Wednesday, August 25, 2010

A Vampire, Werewolf and Ghost Walk Into A Bar: Being Human

Sure, as other critics have recently pointed out, the premise behind the new-to-Canada British TV series, Being Human (2009), does sound like the start of a dusty, old joke. Fortunately, its premise is not as bad as the title of my piece suggests. The show's conceit is that a vampire (Aidan Turner), werewolf (Russel Tovey) and ghost (Lenora Crichlow) decide to share an apartment in contemporary Bristol. Yet, the show, in the best British-series tradition, finds a way to bring both humour and tragedy to its high-concept idea.

It borrows widely from several current and older horror movies and TV shows: the vampire has become unwilling to 'partake' of human blood (Twilight (2008/2010), True Blood (2008/2010)); the nice-guy werewolf struggles with the dual nature of his personality – the desire to be a good man coupled with the need to tear people apart (Dr. Jekyll and Mr. Hyde, David Thewlis in the Harry Potter and the Prisoner of Azkaban (2004)); and the sweet, sexy (mildly annoying) ghost who just wants to be able to hold those she formerly loved (Ghost (1990)). It is also visually inspired by John Landis' An American Werewolf in London (1981), because how George the werewolf became a werewolf is not only identical in terms of location (the wilds of Scotland), but when we see his transformations, it is very obviously quoting, sometimes shot for shot, Rick Baker's effects in that film. And yet, this show is still original, bright, sexy, very fresh and, as I said above, sometimes very funny and deeply moving.

It also trolls some of the same territory as True Blood, but without the self-seriousness that taints that show, nor the camp I understand is coming to it during this season (I've only seen Season One of True Blood.) Why the high-concept makes so much sense here is that these are three 'marginal' people who have come together to support each other. Happily, the metaphor manages to avoid the obvious heaviness that also infects True Blood. It even finds an elegant way to undercut True Blood's central conceit of vampires enjoying substitute blood by making it clear substitute products, such as blood-donor blood doesn't work. As Mitchell the vampire tells a recently turned desperate vampire in episode three: “There's not enough life left in it. It's not a fresh kill.”

The giddy fun of this show is jammed cheek to jowl with the more disturbing elements. For example, there's this exchange between the guilt-ridden George and the world-weary Mitchell when George worries how he might 'act' if he has sex with a woman he's attracted to.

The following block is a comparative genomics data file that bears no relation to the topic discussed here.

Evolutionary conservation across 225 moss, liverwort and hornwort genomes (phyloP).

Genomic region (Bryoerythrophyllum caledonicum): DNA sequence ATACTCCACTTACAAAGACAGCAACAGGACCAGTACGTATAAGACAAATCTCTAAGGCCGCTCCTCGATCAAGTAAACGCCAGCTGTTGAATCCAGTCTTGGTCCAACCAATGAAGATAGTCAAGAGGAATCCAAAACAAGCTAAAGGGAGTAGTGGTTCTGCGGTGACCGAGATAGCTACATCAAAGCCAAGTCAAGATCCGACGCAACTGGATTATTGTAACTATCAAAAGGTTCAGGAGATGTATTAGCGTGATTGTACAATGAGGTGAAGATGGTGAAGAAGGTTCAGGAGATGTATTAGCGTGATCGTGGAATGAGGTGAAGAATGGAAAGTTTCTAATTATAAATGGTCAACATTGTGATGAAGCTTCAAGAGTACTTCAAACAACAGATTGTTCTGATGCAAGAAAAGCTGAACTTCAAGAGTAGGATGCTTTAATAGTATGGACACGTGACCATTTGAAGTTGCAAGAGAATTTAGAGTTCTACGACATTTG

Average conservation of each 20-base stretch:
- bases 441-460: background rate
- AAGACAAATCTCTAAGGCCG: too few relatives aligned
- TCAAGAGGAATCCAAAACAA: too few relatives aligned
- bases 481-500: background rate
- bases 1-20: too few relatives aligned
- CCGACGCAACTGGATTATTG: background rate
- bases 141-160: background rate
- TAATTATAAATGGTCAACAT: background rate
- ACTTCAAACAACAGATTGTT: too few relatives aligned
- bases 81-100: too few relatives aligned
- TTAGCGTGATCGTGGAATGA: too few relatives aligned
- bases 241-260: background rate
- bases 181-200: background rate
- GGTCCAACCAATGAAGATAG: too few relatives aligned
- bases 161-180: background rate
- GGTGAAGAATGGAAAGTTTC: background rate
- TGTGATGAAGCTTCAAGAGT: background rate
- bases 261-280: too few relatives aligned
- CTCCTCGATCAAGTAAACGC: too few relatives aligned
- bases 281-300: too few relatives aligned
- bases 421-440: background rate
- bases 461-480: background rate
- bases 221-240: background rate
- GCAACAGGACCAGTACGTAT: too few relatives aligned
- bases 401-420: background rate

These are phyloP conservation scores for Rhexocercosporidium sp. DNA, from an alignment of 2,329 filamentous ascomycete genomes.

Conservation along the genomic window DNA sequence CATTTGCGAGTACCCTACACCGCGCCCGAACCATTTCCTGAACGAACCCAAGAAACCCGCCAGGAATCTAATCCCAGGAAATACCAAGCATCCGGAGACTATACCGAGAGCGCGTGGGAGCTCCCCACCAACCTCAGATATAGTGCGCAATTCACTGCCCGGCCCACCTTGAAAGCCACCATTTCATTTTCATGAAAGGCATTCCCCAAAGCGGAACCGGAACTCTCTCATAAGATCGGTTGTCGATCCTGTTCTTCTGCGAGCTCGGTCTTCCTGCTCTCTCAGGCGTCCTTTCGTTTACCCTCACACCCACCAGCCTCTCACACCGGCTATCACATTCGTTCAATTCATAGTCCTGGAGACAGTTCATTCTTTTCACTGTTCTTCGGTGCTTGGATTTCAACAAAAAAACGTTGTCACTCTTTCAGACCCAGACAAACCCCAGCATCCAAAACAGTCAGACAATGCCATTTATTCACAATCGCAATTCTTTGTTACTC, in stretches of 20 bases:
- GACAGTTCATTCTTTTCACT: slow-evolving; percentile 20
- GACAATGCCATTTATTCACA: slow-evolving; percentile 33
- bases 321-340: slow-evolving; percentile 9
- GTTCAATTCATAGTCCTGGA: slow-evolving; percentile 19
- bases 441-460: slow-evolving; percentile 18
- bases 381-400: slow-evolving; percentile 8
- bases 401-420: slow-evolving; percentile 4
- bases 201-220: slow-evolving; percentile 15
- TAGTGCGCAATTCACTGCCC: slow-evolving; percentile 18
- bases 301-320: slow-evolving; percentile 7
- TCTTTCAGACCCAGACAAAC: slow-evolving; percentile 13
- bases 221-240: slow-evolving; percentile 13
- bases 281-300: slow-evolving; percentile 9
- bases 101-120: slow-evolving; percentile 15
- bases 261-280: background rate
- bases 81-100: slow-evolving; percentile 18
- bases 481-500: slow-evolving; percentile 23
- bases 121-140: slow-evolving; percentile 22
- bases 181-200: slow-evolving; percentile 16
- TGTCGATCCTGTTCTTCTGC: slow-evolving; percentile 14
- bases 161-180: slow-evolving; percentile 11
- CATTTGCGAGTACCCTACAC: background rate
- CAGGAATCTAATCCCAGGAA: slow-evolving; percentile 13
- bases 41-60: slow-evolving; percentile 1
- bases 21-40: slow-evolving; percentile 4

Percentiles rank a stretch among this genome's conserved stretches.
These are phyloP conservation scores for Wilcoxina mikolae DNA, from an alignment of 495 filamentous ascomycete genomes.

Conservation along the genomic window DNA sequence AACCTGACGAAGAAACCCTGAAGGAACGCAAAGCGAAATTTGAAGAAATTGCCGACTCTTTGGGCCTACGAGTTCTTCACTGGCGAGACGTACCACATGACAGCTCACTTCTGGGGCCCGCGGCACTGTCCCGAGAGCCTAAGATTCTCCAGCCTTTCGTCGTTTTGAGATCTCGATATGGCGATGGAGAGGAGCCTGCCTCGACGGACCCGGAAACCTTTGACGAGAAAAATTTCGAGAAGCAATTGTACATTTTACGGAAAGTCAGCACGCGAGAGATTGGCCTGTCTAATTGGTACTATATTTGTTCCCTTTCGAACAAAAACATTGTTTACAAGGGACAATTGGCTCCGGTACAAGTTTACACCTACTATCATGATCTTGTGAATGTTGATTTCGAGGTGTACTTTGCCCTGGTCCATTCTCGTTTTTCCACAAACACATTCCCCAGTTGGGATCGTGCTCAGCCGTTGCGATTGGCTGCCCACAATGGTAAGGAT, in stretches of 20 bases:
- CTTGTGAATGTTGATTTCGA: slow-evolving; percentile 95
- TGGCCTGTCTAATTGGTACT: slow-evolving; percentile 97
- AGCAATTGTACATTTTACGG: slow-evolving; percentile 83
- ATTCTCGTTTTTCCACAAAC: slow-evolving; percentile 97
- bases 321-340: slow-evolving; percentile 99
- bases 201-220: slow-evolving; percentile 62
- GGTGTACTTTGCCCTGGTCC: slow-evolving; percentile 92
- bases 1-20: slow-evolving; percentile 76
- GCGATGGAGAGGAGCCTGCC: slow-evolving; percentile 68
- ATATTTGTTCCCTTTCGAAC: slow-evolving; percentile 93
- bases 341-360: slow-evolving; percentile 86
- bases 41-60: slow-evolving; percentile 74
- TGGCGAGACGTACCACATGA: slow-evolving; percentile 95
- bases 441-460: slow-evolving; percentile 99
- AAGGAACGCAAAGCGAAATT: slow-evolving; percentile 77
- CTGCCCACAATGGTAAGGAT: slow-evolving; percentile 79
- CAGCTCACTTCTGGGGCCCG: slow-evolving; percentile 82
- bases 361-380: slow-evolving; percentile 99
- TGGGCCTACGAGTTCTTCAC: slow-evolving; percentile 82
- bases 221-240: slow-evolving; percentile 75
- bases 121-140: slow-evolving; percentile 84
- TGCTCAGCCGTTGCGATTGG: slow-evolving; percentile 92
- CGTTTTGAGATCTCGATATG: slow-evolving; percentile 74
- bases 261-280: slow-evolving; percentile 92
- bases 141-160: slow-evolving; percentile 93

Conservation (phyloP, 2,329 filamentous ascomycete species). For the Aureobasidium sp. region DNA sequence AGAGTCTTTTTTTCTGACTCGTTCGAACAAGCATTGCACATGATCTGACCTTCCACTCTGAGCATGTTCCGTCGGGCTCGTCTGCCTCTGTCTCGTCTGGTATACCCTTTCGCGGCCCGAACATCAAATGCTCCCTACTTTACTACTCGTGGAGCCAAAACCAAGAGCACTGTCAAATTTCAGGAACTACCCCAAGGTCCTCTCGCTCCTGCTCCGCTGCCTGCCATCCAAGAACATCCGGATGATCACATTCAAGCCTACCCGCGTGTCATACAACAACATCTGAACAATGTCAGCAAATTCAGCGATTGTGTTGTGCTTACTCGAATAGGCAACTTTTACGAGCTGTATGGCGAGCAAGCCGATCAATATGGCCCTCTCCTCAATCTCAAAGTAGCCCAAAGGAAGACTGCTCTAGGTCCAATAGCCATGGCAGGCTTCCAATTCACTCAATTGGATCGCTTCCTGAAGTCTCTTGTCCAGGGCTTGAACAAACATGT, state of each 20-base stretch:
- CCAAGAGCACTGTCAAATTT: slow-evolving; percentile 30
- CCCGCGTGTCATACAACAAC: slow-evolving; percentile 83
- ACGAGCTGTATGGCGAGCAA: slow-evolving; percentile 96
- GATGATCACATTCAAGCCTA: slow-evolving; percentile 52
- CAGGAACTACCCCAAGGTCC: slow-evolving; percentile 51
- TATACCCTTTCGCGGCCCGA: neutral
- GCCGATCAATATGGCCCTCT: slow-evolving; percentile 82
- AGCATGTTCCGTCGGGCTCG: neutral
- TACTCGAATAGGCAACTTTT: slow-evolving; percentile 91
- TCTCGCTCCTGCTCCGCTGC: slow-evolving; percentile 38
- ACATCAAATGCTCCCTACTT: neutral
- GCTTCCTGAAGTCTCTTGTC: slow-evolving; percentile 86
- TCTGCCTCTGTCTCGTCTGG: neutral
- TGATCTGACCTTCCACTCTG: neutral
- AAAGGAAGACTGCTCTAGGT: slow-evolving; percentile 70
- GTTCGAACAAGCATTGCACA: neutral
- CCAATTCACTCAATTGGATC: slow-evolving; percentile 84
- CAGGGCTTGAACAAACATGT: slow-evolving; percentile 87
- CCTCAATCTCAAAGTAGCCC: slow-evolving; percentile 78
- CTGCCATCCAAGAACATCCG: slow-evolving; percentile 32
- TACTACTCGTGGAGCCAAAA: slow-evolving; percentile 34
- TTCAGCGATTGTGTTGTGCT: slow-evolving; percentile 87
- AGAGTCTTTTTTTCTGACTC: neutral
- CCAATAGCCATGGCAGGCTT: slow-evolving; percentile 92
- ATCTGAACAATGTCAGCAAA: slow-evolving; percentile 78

Mitchell: “I never know with you whether it's Jewish guilt or werewolf guilt.”
George: “They're pretty much the same thing.”

And later Mitchell forces the issue by telling the woman George fancies that George wants her to come over for dinner. When Mitchell tells a mortified George what he's done, they have this exchange.

George: “We need to set some ground rules about guests.”
Mitchell: “Such as?”
George: “We don't kill them.”
Mitchell “ Ah, such a bourgeois concept.”

Shortly after these exchanges the show bravely ventures into darker issues. For example, as George gets his beast on with his lady fair, Annie the ghost discovers how she really died – a memory she had so far suppressed. It's a complete jaw dropper and a game changer for her character. The show is also unafraid to go into the darker side of sexuality. At one point in the second episode, a vindictive vampire sends Mitchell a DVD. On the disc, all we see is a tattooed man seemingly having sex with an invisible woman (in fact, it's a vampire whose likeness cannot be picked up by digital photography). She then proceeds to feed, but all we see is his nude body jerk and shudder alone as she has her fill. She then dumps his limp corpse off the bed. It is chilling moments such as these, combined with its smart humour, that have quickly hooked me. I look forward to the rest of this week to find out how the first season plays out.

Season One is only six episodes long, while Season Two and the still-shooting Season Three comprise eight episodes. Short seasons such as this is a technique the Brits have used brilliantly over the years, something that American television really has to adopt for more challenging material. The science fiction channel, Space, is showing Season One back to back this week in preparation for the launch of Season Two in October. (Space will repeat Season One as a weekly series starting next Monday).

ADDENDUM: 10:30PM - August 25th. I've just watched episode four. In the ep, Mitchell befriends a picked-upon neighbourhood boy. Through circumstances, neighbours suspect Mitchell is a pedophile. The episode deals with this controversial subject in a mature, unnerving manner. The ending is truly moving. This show just keeps getting better and better. 

-- David Churchill is a film critic and author. He is about to launch his first novel, The Empire of Death, at an event in Toronto on Tuesday, October 19, 2010

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